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After DOMA, few large employers changing benefits for domestic partners: Survey

After DOMA, few large employers changing benefits for domestic partners: Survey

Few large employers anticipate making changes to their benefit offerings for gay and lesbian domestic partnerships and civil unions after the U.S. Supreme Court's partial invalidation of the Defense of Marriage Act, according to a survey released Wednesday.

Eighty-seven percent of large employer members of the ERISA Industry Committee said they already offer spousal benefits to same-sex couples in domestic partnerships, and 79% said they offer benefits to same-sex couples in civil unions, according to a survey conducted this month by the Washington-based benefit advocacy group for Fortune 250 employers.

To date, 45% of employers polled said they did not plan to change their benefit offerings for domestic partners as a result of the Supreme Court's ruling, and 59% said they will not make changes to their offerings for couples in civil unions. Twenty-five percent and 33% of employers surveyed said they remain undecided how the ruling — and any resulting rule changes at the federal level — will impact their benefit offerings to same-sex domestic partnerships and civil unions, respectively.

How those percentages are ultimately affected by the Supreme Court's June 26 ruling declaring unconstitutional Section 3 of DOMA — which had restricted federal recognition of marriage to unions of one man and one woman — remains to be seen. Presumably, any changes to employers' ERISA-governed benefit programs mandated by federal regulators would apply only to legally married same-sex couples, meaning the decision to offer benefits to same-sex domestic partners and civil unions would remain at employers' discretion.


For many employers, that decision likely will depend on the federal government's forthcoming guidance on the DOMA ruling's implications for ERISA-governed benefit plans. Specifically, regulators have yet to declare whether same-sex spouses' eligibility for benefits will be determined by their state of residence or by the state in which their marriage was performed.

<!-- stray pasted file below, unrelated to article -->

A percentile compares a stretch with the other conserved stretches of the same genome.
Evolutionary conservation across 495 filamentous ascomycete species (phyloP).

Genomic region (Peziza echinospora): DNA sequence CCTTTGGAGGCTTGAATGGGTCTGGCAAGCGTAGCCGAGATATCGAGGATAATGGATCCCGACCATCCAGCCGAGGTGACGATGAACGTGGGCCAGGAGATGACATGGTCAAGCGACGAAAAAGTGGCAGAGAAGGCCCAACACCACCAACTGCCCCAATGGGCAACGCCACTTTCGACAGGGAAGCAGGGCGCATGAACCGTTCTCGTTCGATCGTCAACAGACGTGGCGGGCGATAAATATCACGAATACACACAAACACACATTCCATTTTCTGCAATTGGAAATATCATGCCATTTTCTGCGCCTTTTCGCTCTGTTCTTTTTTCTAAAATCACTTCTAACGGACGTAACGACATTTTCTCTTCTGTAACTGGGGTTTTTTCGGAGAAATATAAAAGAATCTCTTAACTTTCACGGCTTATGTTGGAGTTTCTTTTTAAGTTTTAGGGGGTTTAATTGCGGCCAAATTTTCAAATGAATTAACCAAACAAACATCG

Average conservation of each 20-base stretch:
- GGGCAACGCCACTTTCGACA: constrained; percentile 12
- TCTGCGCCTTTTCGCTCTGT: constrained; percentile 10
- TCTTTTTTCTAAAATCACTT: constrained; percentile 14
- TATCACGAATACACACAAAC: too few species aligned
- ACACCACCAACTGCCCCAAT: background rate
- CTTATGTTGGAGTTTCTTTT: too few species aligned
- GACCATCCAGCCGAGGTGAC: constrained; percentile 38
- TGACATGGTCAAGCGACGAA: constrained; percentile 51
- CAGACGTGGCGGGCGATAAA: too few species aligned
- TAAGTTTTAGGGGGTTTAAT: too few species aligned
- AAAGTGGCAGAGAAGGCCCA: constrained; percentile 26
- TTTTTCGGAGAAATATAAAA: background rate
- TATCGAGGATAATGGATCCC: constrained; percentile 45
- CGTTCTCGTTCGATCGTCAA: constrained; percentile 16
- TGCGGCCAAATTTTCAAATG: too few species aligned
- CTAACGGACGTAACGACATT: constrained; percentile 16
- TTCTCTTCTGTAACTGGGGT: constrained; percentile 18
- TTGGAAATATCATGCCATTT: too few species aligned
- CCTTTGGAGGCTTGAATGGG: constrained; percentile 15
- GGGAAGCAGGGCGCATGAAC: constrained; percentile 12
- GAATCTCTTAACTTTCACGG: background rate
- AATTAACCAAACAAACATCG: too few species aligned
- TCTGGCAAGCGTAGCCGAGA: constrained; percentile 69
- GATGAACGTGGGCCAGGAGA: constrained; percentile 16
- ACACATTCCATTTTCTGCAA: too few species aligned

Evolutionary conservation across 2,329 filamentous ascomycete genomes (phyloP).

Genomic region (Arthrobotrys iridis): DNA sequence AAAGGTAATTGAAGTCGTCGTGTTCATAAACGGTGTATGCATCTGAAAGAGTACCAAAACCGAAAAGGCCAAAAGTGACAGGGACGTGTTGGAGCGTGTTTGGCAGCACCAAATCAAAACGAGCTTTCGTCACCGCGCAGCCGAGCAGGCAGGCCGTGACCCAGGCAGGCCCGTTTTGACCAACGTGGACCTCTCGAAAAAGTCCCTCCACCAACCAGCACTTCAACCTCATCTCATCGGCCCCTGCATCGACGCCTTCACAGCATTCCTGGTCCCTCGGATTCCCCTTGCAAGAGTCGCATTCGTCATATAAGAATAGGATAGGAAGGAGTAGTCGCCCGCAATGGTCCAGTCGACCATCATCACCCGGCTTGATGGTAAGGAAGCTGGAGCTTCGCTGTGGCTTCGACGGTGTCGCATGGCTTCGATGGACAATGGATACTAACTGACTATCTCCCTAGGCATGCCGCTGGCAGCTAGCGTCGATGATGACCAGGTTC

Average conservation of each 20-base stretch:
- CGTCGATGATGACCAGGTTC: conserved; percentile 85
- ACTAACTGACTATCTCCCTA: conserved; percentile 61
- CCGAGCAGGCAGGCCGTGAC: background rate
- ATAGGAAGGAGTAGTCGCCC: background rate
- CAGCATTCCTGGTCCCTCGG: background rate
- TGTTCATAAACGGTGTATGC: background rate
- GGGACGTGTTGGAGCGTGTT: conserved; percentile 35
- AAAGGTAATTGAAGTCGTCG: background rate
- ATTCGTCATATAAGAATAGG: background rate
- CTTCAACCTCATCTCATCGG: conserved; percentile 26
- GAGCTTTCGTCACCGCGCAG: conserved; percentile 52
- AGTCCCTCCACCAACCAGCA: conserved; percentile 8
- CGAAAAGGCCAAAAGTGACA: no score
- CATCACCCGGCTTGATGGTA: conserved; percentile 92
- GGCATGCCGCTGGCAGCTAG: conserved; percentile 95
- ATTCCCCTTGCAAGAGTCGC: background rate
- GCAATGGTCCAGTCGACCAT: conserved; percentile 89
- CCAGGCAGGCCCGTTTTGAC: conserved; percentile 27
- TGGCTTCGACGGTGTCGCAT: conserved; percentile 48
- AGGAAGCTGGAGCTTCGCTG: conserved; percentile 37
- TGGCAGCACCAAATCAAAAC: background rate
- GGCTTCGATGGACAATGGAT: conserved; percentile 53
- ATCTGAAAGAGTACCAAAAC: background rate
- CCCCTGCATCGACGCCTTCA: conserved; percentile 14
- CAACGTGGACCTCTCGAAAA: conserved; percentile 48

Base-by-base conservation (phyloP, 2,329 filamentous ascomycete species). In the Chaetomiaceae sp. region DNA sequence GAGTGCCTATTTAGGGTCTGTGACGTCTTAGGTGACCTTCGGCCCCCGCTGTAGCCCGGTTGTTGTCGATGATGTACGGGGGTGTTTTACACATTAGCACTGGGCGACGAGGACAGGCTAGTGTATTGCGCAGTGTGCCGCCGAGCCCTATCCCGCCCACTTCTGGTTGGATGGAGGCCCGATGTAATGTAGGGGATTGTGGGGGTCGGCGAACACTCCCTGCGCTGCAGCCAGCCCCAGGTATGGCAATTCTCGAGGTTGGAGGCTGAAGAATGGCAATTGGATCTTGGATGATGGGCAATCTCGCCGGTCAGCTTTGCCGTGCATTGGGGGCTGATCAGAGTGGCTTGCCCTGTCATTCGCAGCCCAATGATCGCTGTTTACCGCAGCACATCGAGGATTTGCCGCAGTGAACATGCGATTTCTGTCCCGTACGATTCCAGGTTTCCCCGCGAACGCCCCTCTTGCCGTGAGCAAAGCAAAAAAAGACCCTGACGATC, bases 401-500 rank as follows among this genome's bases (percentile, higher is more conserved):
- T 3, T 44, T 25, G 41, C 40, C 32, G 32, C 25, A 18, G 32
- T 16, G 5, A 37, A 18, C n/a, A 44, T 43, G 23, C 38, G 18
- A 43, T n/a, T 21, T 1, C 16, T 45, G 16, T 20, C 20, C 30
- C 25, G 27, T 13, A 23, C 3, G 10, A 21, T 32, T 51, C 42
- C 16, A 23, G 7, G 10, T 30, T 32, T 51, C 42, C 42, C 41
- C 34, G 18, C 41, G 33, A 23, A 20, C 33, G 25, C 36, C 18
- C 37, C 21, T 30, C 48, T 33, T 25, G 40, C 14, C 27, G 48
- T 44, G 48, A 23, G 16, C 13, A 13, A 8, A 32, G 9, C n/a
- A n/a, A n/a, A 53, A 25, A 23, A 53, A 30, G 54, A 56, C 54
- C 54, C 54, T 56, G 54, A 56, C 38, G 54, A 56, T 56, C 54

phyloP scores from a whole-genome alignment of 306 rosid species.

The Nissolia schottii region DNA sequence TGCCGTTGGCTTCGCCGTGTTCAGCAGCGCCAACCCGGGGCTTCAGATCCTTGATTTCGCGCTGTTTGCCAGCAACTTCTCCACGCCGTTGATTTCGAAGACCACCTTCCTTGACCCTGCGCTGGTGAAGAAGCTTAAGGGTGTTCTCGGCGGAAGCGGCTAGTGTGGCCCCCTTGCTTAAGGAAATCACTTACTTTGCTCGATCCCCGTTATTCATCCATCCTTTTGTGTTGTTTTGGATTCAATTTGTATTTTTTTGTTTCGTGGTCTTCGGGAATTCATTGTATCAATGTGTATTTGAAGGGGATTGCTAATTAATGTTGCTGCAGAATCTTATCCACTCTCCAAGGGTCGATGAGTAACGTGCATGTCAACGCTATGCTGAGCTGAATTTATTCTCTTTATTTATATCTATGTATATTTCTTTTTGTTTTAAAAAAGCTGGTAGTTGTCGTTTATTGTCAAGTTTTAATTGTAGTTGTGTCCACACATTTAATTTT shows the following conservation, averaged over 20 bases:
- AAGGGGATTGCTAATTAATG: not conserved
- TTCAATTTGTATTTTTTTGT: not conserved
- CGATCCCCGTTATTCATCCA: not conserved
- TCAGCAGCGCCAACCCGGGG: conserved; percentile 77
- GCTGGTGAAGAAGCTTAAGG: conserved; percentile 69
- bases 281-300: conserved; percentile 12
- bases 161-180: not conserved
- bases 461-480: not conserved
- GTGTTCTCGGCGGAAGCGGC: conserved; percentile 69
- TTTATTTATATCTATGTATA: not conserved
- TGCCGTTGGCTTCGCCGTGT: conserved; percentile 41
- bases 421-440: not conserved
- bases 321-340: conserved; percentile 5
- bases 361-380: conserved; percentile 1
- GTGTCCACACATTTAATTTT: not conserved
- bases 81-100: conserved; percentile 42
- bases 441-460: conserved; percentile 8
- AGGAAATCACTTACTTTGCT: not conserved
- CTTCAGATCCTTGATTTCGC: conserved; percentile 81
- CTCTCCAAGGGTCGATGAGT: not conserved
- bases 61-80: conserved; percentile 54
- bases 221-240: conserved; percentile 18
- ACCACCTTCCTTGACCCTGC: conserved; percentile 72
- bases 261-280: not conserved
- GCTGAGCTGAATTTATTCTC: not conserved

“ERIC's members are really struggling with the fallout from this DOMA decision,” ERIC President and CEO Scott Macey said in a statement released on Wednesday. “The big issue, one that dwarfs almost all others, is what to do in states that do not recognize same-sex marriage.”

This month, the Department of Labor updated several of its guidance documents regarding emergency leave benefits under FMLA to reflect the Supreme Court's decision, extending FMLA benefits to legally wed gay and lesbian couples residing in states that permit same-sex marriage. Should regulators make a similar determination regarding spouses' eligibility for ERISA benefits, same-sex couples living in the 36 states that do not permit same-sex marriage would continue to be unrecognized under federal law.

“Our members really need to know what the rules will be before they can fully implement any new benefits strategy, especially those with calendar-year plans who will soon be in high gear for enrolling members for next year,” Mr. Macey said.

Irrespective of the federal government's guidance, 15% of employers polled said they will recognize all legally performed same-sex marriages — even if the couple lives in a state that does not recognize that marriage — while 11% said they will only recognize married gay and lesbian couples living in states that permit same-sex marriage. The remaining 74% said they are waiting for guidance from regulators.


“I was not surprised to learn that nearly three-quarters of the ERIC members who responded to our poll have not yet decided how to handle the benefits of spouses of same-sex marriages in states that do not recognize such marriages,” Mr. Macey said. “For most of these employers, guidance from the government is crucial.”